Masters Research

You are here

MUCCRI Master Students' Research

Most visited links


Research at MUCCRI Through a partnership with NARO and the International Institute for Tropical Agriculture (IITA-Uganda) and with funding from USAID, MUCCRI is offering both financial and technical support to a series of graduate students (both MSc and Ph.D.) research efforts as well as research experiences for undergraduates. The research efforts for graduate students are focused on a range of research topics that have been identified and agreed upon with the partners. The different research topics for MSc and Ph.D. covered by the graduate students include the following:

MScs to generate agro-meteorological climate-risk analyses to inform decision-making at national, community, and farm level MScs to assess what policies affect farmers’ vulnerability and adaptive capacity at the local level through stakeholder engagement, so as to create awareness, empower the farming community and trigger behavioral change of local policy actors.

Ph.D. on climate-smart Robusta coffee: understanding the biophysical and economic challenges and opportunities at plot level. Ph.D. on climate change adaptation, climate-smart technologies: Overcoming drought stress in key food crops, combining drought-tolerant germplasm with evaluating technologies for conserving, collecting, and supplying water. Ph.D. on climate change adaptation at household and community level - diversification or specialization and the implications of control over assets.


On-going Master Students' Research

Research 1: Projection of maize yield based on future temperature variations.

Research Description:


This research aims at investigating the potential effects of the increasing temperatures on crop production especially maize which is a staple food for many households in Uganda. Despite the adaptation strategies such as improved crop varieties and carrying out best agronomic practices, weather variability is still a key factor in agricultural productivity.

The study is being carried out in Ngetta (Northern Moist Farmlands AEZ) and Kawanda (Lake Victoria Crescent AEZ) characterized by distinct temperature and rainfall variability. The main objective of the research study is to contribute to the climate resilience of agricultural livelihoods in Uganda. The specific objectives of the research are to assess the extent to which temperature variations affect maize phenological stages in selected AEZ of Uganda under rain-fed systems and; to project maize yield in the selected agro-ecological zones in Uganda under changing climatic conditions using the DSSAT crop model up to 2050. Data are being collected on phenological stages including dates of seedling emergence from the soil after planting, end of juvenile and vegetative, tasseling, silking (pollen shading) as well as physiological maturity stages. The genetic coefficients at these various stages will be calculated from the daily average temperatures of the two sites based on a base temperature of 8 °C.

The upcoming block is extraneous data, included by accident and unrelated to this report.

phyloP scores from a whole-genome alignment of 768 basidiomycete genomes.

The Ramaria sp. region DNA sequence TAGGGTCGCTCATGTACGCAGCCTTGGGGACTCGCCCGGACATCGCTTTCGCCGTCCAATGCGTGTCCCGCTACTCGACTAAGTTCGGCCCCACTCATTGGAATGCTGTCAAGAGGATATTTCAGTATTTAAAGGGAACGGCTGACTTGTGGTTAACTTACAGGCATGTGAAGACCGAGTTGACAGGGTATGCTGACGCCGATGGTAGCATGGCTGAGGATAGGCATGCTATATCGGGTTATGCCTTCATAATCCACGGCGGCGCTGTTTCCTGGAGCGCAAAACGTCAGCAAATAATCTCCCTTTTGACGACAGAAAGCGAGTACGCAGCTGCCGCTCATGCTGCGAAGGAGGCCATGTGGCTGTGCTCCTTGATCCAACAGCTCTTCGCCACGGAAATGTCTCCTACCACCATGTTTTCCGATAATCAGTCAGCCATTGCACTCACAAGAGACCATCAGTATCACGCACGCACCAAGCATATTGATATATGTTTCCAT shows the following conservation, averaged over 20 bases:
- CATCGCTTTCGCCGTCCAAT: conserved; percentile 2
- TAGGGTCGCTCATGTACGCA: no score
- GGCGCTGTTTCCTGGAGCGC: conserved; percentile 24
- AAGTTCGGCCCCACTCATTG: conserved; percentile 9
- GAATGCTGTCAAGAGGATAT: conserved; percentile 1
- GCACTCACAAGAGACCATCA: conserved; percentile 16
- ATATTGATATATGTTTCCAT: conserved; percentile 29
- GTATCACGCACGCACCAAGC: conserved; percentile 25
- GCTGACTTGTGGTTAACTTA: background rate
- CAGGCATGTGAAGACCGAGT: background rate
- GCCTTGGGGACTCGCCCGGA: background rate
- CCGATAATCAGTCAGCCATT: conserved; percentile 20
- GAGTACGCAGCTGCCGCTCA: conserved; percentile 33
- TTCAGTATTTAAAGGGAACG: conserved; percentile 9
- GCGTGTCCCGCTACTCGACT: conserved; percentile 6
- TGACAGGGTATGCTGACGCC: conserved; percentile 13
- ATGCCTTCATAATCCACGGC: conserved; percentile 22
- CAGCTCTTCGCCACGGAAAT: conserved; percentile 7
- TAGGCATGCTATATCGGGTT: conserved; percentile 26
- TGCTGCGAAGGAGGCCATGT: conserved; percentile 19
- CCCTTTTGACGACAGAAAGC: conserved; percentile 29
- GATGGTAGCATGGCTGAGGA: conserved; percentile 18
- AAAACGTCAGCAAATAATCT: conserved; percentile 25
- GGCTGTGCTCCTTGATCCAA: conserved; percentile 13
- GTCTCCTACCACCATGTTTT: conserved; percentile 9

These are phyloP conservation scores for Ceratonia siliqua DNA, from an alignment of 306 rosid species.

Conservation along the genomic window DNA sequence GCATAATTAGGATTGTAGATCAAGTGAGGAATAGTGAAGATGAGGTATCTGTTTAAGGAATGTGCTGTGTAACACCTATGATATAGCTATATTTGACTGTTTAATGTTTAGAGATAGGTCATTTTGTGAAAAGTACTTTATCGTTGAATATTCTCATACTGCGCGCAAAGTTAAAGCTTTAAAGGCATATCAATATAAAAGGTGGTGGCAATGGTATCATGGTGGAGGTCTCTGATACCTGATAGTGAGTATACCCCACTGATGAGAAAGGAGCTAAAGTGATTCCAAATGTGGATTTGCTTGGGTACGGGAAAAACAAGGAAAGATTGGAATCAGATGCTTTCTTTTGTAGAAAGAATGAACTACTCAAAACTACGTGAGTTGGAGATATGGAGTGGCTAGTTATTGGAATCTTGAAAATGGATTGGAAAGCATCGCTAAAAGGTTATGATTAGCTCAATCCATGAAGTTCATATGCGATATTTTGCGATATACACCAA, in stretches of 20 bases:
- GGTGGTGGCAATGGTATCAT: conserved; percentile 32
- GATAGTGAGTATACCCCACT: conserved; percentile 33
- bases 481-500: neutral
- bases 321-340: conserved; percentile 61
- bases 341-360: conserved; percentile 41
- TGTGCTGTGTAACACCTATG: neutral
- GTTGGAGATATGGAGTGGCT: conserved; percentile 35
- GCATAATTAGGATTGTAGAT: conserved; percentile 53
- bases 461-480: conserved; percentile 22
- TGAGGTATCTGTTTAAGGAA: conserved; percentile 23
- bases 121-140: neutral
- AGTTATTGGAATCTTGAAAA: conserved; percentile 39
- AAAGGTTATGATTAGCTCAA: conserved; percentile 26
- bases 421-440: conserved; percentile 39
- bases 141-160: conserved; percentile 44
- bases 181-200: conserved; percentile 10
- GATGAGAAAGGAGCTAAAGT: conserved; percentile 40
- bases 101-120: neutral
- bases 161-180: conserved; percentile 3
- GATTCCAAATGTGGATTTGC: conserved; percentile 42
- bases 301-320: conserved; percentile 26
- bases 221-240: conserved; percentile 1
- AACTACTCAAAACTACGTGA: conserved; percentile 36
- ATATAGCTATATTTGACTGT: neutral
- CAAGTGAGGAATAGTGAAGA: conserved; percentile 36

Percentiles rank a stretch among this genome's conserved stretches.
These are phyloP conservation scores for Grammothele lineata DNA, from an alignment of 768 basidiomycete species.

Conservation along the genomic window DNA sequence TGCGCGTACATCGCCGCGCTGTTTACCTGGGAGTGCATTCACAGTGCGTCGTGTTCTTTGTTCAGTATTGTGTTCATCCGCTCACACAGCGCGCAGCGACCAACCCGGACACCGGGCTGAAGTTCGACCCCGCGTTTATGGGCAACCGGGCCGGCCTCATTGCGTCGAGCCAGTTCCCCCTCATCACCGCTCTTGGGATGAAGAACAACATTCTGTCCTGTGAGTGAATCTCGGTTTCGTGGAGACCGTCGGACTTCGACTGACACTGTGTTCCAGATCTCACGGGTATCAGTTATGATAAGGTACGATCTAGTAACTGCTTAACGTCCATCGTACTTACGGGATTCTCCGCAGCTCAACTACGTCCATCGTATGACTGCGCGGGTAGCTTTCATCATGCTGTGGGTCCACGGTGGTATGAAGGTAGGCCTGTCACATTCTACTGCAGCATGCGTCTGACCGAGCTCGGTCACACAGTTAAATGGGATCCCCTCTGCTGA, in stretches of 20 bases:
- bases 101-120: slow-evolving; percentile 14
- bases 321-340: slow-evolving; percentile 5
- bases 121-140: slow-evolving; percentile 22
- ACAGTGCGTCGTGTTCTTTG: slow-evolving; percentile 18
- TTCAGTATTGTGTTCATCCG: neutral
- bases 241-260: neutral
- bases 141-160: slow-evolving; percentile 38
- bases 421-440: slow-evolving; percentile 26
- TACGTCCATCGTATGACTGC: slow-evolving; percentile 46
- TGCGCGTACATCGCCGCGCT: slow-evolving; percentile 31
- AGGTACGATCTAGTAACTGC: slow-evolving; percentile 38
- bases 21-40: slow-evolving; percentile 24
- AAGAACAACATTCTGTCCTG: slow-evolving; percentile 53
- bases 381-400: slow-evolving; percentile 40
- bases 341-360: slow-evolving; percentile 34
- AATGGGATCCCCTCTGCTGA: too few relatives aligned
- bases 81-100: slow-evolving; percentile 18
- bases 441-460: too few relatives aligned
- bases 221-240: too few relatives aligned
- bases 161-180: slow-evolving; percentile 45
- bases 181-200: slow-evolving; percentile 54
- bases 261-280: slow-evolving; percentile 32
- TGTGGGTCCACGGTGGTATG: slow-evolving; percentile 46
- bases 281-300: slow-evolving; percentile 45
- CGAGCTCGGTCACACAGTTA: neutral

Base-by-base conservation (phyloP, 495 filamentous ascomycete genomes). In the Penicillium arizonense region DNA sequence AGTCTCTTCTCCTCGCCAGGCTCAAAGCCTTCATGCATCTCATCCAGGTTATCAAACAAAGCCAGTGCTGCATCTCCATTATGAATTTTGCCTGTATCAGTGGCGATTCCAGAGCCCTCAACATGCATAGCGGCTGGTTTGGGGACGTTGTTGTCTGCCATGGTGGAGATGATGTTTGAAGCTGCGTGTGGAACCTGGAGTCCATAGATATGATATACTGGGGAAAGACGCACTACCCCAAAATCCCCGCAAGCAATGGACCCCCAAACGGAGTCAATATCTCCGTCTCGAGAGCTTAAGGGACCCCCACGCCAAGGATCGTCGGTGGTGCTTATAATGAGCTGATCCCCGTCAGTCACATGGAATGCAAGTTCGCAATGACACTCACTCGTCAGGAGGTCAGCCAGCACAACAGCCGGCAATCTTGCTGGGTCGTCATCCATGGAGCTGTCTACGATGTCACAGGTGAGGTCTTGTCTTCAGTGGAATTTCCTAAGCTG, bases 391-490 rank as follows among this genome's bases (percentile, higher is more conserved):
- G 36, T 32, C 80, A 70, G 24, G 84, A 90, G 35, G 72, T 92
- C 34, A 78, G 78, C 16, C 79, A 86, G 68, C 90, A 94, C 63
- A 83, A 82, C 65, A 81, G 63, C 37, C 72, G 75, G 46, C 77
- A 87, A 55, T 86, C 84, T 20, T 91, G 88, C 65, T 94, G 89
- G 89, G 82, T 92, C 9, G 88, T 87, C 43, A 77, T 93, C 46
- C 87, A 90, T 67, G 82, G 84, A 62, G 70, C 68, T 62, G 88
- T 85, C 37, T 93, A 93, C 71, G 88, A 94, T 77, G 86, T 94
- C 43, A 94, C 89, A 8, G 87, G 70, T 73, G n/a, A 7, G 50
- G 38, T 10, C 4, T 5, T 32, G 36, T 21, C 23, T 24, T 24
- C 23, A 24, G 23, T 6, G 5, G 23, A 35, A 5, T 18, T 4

The genetic coefficient information will be used in the crop model to predict future maize productivity in these areas under RCP 4.5, 6, and 8.5. The results from the study will act as a decision support tool for policymakers and researchers towards establishing appropriate adaptation strategies to match the predicted global warming for purpose of improving food productivity.

Contacts Name: Amumpaire Jane


    Research 2: Ecosystem-Based Adaptation Options to Drought Impacts.

    Research Description:


    Climate change has had devastating effects on natural resource-dependent communities, especially smallholder farmers. These farmers try out various options using ecosystem products and services to help them adapt (Zake, 2015; CBD, 2009; Morton, 2007). Kiboga, a rural district in the cattle corridor of Uganda, is highly dependent on agriculture and is already affected by prolonged droughts and unreliable rainfall patterns (Tumwine et al.,2015). The aim of this study was to provide information that can be used to enhance the adaptive capacity of smallholder farmers whose adaptation responses are mainly found in ecosystems. Specifically, the study established drought impacts and Ecosystem-based Adaptation (EbA) options used by the farmers.

    Contacts Research person: Susan Nanfuka Program: Masters Student





          Contact Us

          • College of Agriculture and Environmental Sciences,
          • Makerere University- Uganda. East Africa
          • Phone: +256 414 542 277
          • Email:

          Follow Us

          Subscribe for Newsletter

          Stay informed on our latest news!